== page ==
She's got full hard cheeks almost like the Rough Water 58.
This is the boat of a man that knows what a really good boat is and settles for nothing less. I did that w Willy (assuming I knew what a really good boat was) and now I wish I'd compromised. But if I had ..... what would I have to choose from? A hint ... It would probably be wood.
I'll bet you've got at least a years worth of interesting boat images. I'm about out so please don't stop. I say that as most everything you post is in such good taste and can rarely be seen in everyday wanderings by the likes of me. And I'll bet I'm far from alone.
Art IMO it all boils down to cost. When pricing out material for building a wood skiff screws where by far the largest expense, way ahead of marine ply by an eye opening factor.
That is true - BUT... When building a larger wood craft from new, and wanting it to last for many, many decades without any bottom fastener problems - why not the extra several thou$$$and dollars to fasten with monel that will last virtually forever Ė on the boatís bottom at least!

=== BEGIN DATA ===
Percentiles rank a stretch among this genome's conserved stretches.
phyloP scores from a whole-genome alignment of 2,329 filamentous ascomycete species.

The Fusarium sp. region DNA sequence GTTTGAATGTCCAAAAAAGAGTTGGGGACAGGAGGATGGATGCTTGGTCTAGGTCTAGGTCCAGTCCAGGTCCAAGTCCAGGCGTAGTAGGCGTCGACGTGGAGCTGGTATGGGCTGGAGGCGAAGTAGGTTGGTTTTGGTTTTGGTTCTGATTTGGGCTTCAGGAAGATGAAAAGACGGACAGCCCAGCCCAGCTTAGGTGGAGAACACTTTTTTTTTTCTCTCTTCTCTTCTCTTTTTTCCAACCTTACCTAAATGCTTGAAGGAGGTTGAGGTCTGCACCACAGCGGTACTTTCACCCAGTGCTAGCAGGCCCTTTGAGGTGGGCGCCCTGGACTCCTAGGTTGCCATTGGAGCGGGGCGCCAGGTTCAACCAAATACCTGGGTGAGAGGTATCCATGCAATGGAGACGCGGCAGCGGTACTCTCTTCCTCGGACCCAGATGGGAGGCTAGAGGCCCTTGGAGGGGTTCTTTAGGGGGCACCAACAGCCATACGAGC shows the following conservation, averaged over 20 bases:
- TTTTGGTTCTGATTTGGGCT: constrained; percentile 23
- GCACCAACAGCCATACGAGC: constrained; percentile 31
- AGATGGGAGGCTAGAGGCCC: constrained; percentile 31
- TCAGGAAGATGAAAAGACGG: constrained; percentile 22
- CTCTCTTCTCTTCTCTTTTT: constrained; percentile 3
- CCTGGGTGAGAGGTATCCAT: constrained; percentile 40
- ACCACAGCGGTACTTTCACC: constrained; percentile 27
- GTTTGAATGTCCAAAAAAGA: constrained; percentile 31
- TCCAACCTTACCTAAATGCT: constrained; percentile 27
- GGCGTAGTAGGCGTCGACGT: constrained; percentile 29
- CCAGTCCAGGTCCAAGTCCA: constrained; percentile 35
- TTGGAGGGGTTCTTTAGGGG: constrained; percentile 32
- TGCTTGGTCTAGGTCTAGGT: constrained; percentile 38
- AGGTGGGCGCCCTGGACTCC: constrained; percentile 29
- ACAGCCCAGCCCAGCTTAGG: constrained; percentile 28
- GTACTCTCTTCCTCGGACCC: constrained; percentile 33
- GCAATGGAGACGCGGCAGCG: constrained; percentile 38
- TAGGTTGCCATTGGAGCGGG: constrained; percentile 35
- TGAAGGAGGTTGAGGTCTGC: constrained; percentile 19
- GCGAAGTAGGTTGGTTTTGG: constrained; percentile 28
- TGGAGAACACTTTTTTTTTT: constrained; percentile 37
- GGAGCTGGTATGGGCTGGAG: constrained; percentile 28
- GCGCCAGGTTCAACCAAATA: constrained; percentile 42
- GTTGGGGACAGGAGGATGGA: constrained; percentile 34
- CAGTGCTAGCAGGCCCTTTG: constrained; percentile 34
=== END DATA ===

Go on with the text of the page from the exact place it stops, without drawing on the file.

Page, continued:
Back in the day, as I worked being a youngster in boat yards on LI, NY - when we were refastening a woody some of the owners would cough up the extra cash for monel. Shipwrights I worked with were considerably more enthusiastic on the refastening project because the use of monel seemed to give them greater respect for the boat owner. At least that's how I saw it. Also, never seen a monel fastened boat bottom ever need to be refastened due to metal corrosion... planks repaired/replaced due to rot and worms yes... monel fastener dilapidation no!
So... Iím still currently wondering why I no longer hear of monel bottom fasteners... at least on expensively built wood boats.
Although cost can get prohibitive... why do I no longer hear of monel fasteners used in wood boat bottoms? New England 50ís / 60ís monel was a cherished fastener metal for refastening bottoms.